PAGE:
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Federal Government Wastes $125 Billion, Reports the GAO

On page A6 of Friday's Washington Times, Kellan Howell writes the U.S. General Accountability Office (GAO) estimates that in 2014 alone, the federal government wasted $125 billion. In fact, it may be even worse. According to the GAO:

". . . For the first time in recent years, the government-wide improper payment estimate significantly increased—to $124.7 billion in fiscal year 2014, up from $105.8 billion in fiscal year 2013. This increase of almost $19 billion was primarily due to estimates for Medicare, Medicaid, and the Earned Income Tax Credit, which account for over 76 percent of the government-wide estimate . . . ."

In the forward to the report, GAO told the chairman and ranking member of the Senate's Budget Committee:

"The federal government faces an unsustainable long-term fiscal path. Changing this path will require difficult fiscal policy decisions to alter both long-term federal spending and revenue. However, in the near-term, executive branch agencies and Congress can act to improve the efficiency and effectiveness of government programs and activities. Opportunities to take action exist in areas where federal programs or activities are fragmented, overlapping, or duplicative. We annually identify and report on these opportunities as well as those to achieve other cost savings or enhanced revenues."

In the Washington Times' Golden Hammer column, Howell writes:

"Federal agencies across the board are continuing to waste tens of billions of taxpayer dollars on duplicative spending efforts, even after Congress‘ official watchdog has made hundreds of recommendations for cutting back.

"The spending issues, ranging from Medicare and Medicaid mismanagement to transportation programs to weapon systems acquisitions, cost taxpayers $125 billion in improper payments in 2014 alone, as highlighted in a new report from the Government Accountability Office.

"Over the last five years, the GAO said it has made 440 recommendations across 180 areas where federal agencies can cut back on fragmented, overlapping and duplicative spending programs, but as of November 2014, only 29 percent of the actions were fully addressed, according to the report.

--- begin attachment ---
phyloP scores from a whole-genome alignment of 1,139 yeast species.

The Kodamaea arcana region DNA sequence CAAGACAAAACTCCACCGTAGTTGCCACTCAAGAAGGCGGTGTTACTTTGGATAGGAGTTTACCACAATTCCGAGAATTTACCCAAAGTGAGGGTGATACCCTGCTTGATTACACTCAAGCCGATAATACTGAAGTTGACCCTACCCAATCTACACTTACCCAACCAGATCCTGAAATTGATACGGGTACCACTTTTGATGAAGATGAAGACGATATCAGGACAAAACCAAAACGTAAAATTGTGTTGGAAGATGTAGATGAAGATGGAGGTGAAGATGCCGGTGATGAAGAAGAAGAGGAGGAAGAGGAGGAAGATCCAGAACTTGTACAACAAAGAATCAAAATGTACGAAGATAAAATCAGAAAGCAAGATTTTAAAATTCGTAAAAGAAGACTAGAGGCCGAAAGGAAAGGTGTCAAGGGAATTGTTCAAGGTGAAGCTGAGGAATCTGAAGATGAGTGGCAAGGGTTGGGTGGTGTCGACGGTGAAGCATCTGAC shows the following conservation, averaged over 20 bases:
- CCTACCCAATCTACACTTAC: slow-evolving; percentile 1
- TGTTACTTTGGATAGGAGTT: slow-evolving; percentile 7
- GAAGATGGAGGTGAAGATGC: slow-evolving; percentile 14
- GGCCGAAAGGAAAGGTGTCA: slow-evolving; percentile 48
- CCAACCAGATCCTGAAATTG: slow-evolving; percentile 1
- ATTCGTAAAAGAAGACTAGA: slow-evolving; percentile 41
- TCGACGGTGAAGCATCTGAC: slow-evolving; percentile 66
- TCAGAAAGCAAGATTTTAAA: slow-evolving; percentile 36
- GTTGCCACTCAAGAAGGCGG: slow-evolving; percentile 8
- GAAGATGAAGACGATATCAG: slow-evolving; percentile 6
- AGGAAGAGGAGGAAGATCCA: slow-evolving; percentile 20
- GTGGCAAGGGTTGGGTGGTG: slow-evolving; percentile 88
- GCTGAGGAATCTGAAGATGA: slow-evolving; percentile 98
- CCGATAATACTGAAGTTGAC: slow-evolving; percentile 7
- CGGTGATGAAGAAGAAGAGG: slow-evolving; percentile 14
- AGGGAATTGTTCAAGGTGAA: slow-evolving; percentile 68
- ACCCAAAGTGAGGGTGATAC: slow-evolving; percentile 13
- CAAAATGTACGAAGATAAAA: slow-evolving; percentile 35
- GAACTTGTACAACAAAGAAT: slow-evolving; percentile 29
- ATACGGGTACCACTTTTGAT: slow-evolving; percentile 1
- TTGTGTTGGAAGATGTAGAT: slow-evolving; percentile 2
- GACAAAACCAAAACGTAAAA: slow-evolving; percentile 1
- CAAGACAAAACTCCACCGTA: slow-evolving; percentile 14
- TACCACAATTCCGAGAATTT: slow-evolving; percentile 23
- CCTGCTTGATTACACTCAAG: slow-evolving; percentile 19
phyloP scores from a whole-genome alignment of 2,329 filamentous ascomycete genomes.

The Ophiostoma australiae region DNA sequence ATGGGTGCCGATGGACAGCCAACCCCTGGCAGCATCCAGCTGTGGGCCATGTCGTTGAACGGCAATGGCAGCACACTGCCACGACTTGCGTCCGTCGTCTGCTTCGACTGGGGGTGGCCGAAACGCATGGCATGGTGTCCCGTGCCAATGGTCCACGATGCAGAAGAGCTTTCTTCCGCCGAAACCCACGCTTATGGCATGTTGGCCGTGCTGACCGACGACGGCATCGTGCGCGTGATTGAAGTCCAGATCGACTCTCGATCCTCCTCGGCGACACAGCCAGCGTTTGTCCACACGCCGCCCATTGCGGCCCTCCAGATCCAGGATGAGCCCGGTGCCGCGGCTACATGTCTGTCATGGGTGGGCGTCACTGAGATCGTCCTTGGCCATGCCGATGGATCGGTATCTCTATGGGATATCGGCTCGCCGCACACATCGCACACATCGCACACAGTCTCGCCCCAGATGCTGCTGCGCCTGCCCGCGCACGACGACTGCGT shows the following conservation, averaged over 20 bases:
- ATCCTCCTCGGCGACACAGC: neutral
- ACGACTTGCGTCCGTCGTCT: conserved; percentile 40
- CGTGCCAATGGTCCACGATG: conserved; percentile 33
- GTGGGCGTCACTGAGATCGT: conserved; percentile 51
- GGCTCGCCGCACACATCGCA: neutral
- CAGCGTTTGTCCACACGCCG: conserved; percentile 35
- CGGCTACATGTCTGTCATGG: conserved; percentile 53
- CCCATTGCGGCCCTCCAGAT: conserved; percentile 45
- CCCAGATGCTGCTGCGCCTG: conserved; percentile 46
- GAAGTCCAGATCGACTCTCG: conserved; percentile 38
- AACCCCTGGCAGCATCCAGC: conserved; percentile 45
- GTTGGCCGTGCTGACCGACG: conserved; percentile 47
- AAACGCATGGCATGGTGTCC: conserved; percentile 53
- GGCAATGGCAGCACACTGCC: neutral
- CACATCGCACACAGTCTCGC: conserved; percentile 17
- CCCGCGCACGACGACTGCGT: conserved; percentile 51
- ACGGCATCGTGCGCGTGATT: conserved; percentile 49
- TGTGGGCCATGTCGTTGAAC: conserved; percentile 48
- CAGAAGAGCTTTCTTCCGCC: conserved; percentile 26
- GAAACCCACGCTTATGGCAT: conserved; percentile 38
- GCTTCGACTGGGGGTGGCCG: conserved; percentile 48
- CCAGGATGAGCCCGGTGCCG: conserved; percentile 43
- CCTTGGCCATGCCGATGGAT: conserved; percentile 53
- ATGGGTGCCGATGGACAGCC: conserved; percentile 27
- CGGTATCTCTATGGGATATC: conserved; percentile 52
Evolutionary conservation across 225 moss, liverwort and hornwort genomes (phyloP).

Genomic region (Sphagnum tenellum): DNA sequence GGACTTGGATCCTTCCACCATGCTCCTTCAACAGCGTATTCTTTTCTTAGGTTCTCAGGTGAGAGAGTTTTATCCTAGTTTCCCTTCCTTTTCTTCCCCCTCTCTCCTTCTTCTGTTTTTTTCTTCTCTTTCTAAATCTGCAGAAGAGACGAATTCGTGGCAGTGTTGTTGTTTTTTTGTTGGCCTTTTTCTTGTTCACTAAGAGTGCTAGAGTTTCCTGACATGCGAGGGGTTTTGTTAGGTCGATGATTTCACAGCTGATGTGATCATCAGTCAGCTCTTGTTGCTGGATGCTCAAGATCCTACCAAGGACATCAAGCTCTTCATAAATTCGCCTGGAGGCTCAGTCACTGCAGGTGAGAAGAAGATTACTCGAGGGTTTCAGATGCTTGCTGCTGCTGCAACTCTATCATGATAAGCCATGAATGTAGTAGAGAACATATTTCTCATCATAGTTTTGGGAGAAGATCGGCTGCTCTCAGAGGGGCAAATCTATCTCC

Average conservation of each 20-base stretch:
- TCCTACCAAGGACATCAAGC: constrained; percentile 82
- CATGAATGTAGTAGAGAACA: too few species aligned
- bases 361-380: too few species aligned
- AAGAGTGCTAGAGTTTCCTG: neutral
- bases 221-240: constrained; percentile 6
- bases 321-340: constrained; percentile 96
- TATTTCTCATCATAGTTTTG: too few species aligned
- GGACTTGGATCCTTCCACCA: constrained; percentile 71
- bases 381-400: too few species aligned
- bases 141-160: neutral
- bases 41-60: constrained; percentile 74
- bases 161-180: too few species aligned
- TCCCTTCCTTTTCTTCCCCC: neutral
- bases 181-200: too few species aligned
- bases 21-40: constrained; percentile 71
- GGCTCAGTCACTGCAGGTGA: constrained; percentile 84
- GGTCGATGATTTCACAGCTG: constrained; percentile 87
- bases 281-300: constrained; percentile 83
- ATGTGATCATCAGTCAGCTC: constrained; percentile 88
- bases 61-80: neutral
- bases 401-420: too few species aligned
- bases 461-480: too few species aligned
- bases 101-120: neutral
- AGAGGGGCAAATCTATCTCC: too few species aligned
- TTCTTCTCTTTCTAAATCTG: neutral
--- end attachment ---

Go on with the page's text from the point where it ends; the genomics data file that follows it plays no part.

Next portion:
"Private watchdogs say the GAO survey only strengthens their case that government waste and abuse are rife, and that it is taxpayers who have to foot the bill.

“According to GAO, the federal government made about $125 billion in improper payments in 2014 alone. Solving that would give you enough money to kill the death tax, repeal the federal gas tax and airline ticket tax, end all federal excise taxes on alcohol and tobacco and remove all federal taxes on phone and Internet bills,” said Ryan Ellis, tax policy director at Americans for Tax Reform.

“After that, there would still be enough money left over to give everyone in America a tax cut of $60 just for having a pulse.”

Read Kellan Howell's entire Washington Times article here. You can access both the highlights and entire GAO report here.

The website of the Senate Budget Committee's chairman, Mike Enzi (R-Wyoming) has two related press releases. In one, he applauds "Senator (Kelly) Ayotte’s bill (S. 236) (that) would save billions of taxpayer dollars by making it easier for Congress to eliminate duplicative and wasteful programs across federal government agencies. In a second release the same day, Sen. Enzi said, "one way Congress could tackle America’s chronic overspending problem is by rooting out needless duplicative spending and programs in the federal government."

Imagine that. The federal government wastes the equivalent of a $60 tax cut for everyone in America, I say. You'd think some fahn politician would think to make that a campaign pledge to rid America of the scourge, wouldn't you?

Readers of Growls are urged to contact their members of Congress. Ask them how many wasteful projects they have identified as part of their oversight of the executive branch of the Federal government? If they haven't found one, tell them they aren't earning their pay. Contact information is available at Thomas (use left-hand column). Readers living in Virginia's Arlington County, should contact:

  • Senator Mark Warner (D) -  write to him or call (202) 224-2023
  • Senator Tim Kaine (D) -- write to him or call (202) 224-4024
  • Representative Don Beyer (D) -- write to him or call (202) 225-4376.

And, tell them ACTA sent you.

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